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This is a problem which I suspect is common, but I haven't found a solution for it. What I want is quite simple, and seemingly technically feasible: I have a simple python class, and I want to store it on disc, instance and definition, in a single file. Pickle will store the data, but it doesn't store the class definition. One might argue that the class definition is already stored in my .py file, but I don't want a separate .py file; my goal is to have a self-contained single file that I could pop back into my namespace with a single line of code.

So yes, I know this possible using two files and two lines of code, but I want it in one file and one line of code. The reason why is because I often find myself in this situation; I'm working on some big dataset, manipulating it in python, and then having to write my sliced, diced and transformed data back into some preexisting directory structure. What I don't want is to litter these data-directories with ill-named python class stubs to keep my code and data associated, and what I want even less is the hassle of keeping track of and organizing all these little ad hoc classes defined on the fly in a script independently.

So the convenience isn't so much in code readability, but in effortless and unfudgable association between code and data. That seems like a worthy goal to me, even though I understand it isn't appropriate in most situations.

So the question is; is there a package or code snippet that does such a thing, because I cant seem to find any.

Regards, Eelco Hoogendoorn

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I'd recommend avoiding pickle for long-term data storage: it is so very fragile. Try using a dict with json, or HDF5 with h5python. This doesn't answer your question, so it's a comment, but I honestly think it's a more viable long-term solution. –  Seth Johnson Jul 17 '11 at 19:25
    
Hmm, it is precisely the self-documenting nature over the long term which I was looking for. Note that the code not changing is an integral part of the whole scheme; i scripted something and want to check on that a month later; the original script might be gone for all I care, but getting back myobject.myattribute should be plney self-documenting for my needs. –  Eelco Hoogendoorn Jul 18 '11 at 6:08
    
Further; JSON is text (no?) which would be wildly inefficient, and HDF5 requires me to store a fileformat if I am to have any change of interpreting that data later, which im seeking to avoid. –  Eelco Hoogendoorn Jul 18 '11 at 6:14
    
Pickle data isn't self-documenting: it isn't even guaranteed to be valid from one version of Python to the next, across computers, or anything. JSON is text, but speed in importing might not be your biggest concern. With either JSON or HDF5, I'm sure you can figure out a reasonable way of saving the data so it's extendable and readable later. –  Seth Johnson Jul 18 '11 at 14:56
    
Attributes have names; thats all the documentation im asking for. If only pickle would save these attribute names, I wouldnt have to retype them. I dont care about inter-validity between python version or computers, since im the only person who will ever bother with these files. I dont worry about having to try to open my file with both 2.6 and 2.7; what I worry about is being left with a stream of bytes and not having a clue what it means. Speed in importing and storage space is a concern considering these files routinely run into the gigabytes. Can we get back to answering my question now? –  Eelco Hoogendoorn Jul 18 '11 at 20:13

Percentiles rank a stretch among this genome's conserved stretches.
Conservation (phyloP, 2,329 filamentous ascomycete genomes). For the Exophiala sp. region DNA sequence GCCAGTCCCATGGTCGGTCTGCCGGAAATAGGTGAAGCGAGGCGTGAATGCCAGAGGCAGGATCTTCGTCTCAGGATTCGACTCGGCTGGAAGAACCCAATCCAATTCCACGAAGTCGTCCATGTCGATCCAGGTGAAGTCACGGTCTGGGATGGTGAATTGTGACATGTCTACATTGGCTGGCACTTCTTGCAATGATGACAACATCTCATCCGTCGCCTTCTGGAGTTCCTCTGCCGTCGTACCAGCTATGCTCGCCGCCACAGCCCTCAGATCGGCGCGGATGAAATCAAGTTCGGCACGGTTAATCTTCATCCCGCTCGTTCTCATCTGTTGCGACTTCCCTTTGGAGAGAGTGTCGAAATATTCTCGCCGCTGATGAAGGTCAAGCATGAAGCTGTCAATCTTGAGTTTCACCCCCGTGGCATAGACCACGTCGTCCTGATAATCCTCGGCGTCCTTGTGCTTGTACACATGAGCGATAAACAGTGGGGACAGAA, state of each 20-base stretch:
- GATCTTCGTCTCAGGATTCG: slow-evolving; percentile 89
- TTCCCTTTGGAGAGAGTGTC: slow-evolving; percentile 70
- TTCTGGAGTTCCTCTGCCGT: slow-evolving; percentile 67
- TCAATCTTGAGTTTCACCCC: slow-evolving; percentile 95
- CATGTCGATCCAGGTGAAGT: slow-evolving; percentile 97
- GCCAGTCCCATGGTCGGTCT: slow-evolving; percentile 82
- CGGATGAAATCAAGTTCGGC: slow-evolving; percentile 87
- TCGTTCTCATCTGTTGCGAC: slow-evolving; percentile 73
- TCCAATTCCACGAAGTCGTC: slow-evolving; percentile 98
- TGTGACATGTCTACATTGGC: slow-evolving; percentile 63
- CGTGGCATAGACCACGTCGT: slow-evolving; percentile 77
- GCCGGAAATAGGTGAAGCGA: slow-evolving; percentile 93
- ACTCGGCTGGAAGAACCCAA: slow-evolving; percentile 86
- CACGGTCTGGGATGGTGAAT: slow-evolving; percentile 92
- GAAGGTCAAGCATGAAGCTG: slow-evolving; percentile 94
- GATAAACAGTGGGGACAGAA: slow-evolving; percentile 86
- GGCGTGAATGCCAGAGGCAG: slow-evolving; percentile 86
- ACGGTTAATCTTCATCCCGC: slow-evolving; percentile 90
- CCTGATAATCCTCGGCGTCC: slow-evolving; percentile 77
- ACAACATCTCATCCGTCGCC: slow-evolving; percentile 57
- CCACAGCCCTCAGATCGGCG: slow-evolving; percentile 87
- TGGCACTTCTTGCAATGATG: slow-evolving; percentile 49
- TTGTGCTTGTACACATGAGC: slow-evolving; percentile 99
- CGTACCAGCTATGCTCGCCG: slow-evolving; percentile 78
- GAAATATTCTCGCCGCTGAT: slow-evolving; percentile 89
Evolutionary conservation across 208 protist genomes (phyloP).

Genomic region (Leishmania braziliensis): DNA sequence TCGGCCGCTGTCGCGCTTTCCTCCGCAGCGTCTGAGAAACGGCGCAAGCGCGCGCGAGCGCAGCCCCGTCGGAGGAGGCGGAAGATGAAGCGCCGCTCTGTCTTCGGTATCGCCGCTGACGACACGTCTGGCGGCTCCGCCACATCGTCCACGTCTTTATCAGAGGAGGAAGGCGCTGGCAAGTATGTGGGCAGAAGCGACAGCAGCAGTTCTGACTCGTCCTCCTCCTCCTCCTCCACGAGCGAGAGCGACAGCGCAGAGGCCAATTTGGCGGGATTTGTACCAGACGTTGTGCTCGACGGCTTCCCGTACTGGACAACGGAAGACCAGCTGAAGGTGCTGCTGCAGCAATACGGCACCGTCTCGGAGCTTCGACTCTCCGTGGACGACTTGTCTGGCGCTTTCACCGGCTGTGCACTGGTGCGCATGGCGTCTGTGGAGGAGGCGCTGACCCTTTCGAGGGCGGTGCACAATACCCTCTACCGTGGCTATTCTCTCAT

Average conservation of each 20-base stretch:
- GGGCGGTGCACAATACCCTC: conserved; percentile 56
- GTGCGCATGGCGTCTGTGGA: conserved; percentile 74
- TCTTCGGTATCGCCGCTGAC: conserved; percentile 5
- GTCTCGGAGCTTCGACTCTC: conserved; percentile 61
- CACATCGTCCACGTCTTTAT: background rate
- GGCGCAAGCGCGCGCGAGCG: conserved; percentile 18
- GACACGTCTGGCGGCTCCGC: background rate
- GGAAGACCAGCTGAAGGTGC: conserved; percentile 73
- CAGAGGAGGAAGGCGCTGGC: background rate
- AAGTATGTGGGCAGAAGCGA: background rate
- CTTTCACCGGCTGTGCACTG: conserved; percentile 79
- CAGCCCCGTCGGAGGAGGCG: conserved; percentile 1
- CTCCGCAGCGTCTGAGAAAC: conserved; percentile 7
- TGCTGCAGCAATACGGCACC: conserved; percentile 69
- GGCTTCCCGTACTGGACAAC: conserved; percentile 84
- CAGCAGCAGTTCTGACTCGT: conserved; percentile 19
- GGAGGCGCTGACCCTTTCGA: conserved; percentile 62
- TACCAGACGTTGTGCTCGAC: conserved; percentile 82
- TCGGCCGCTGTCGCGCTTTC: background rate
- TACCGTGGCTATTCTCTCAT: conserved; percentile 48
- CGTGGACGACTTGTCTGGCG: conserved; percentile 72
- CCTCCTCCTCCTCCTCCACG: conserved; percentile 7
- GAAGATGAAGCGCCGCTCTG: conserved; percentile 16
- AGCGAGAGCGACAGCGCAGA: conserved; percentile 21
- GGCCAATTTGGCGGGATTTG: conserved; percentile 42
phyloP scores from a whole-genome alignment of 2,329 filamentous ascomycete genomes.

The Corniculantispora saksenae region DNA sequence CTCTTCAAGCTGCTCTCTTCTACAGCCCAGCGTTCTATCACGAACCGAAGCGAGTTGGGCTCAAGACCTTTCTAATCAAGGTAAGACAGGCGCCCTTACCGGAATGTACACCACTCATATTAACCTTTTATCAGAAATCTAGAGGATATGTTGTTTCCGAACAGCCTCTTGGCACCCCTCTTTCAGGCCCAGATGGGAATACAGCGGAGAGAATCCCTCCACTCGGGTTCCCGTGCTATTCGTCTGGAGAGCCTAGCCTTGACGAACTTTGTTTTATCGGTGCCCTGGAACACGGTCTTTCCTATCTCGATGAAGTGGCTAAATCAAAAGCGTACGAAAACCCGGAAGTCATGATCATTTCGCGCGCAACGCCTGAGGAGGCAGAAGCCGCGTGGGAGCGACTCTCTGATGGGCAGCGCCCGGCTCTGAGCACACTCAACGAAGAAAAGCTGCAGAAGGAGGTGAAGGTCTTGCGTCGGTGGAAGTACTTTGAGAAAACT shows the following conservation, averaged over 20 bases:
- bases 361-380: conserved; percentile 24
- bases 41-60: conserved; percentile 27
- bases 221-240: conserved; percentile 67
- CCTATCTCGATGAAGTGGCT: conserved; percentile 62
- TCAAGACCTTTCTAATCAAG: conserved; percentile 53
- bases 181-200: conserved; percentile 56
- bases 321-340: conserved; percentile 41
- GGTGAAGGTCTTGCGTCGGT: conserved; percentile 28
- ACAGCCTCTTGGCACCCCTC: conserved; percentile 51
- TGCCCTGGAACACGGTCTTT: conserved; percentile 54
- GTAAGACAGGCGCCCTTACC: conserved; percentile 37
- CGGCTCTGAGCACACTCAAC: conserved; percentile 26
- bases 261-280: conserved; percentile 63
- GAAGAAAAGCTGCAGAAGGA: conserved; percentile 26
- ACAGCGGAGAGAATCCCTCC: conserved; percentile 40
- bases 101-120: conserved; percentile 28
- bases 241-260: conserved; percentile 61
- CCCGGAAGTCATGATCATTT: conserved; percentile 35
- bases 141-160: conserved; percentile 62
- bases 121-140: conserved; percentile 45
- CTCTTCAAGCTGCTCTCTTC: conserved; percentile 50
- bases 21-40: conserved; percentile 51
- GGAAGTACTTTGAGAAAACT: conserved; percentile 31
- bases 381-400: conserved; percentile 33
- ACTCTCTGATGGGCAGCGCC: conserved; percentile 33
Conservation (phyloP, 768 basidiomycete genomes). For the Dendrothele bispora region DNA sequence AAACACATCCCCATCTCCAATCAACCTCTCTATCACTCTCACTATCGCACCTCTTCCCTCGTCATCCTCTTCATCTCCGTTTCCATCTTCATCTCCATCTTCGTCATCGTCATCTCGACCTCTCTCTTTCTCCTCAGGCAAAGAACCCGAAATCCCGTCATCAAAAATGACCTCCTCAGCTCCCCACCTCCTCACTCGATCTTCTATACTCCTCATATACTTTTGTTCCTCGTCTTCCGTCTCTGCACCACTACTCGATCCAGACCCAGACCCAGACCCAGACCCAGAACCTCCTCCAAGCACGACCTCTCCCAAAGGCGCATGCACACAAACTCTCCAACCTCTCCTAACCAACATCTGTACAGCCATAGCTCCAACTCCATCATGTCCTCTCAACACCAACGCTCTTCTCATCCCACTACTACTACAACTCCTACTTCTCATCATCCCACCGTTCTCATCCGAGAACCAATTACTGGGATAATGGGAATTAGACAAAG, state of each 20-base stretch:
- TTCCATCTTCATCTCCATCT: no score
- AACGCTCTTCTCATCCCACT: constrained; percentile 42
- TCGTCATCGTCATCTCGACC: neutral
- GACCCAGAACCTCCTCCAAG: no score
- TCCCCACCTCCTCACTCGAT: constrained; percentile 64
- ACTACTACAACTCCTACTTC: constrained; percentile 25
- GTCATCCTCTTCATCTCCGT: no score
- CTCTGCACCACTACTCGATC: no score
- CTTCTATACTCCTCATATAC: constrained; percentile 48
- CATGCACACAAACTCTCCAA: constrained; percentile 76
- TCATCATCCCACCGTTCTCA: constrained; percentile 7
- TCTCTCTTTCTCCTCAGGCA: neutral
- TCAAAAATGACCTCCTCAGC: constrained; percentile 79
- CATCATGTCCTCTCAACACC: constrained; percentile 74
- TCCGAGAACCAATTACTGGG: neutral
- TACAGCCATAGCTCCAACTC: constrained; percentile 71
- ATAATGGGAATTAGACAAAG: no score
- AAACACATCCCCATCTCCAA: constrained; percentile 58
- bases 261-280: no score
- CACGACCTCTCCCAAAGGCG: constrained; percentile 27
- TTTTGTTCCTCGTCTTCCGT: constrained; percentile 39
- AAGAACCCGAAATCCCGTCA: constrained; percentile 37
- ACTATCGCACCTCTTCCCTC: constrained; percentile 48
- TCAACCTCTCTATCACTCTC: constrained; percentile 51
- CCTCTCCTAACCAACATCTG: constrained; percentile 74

1 Answer 1

Pickle can't pickle python code, so I don't think this is possible at all with pickle.

>>> from pickle import *
>>> def A(object):
...     def __init__(self):
...             self.potato = "Hello"
...             print "Starting"
...                                                                                                                                                                  
>>> A.__code__                                                                                                                                                       
<code object A at 0xb76bc0b0, file "<stdin>", line 1>                                                                                                                
>>> dumps(A.__code__)                                                                                                                                                
Traceback (most recent call last):                                                                                                                                   
  File "<stdin>", line 1, in <module>                                                                                                                                
  File "/usr/lib/python2.6/pickle.py", line 1366, in dumps
    Pickler(file, protocol).dump(obj)
  File "/usr/lib/python2.6/pickle.py", line 224, in dump
    self.save(obj)
  File "/usr/lib/python2.6/pickle.py", line 306, in save
    rv = reduce(self.proto)
  File "/usr/lib/python2.6/copy_reg.py", line 70, in _reduce_ex
    raise TypeError, "can't pickle %s objects" % base.__name__
TypeError: can't pickle code objects
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The first comment here stackoverflow.com/questions/2626636/pickling-a-class-definition has a link to a pickling of an entire interpreter state. Its not exactly what I want, but it does seem to do what im interested in under the hood. Wouldnt it be possible to automagically grab the string defining any given class, and pickle and eval that later? –  Eelco Hoogendoorn Jul 18 '11 at 6:10

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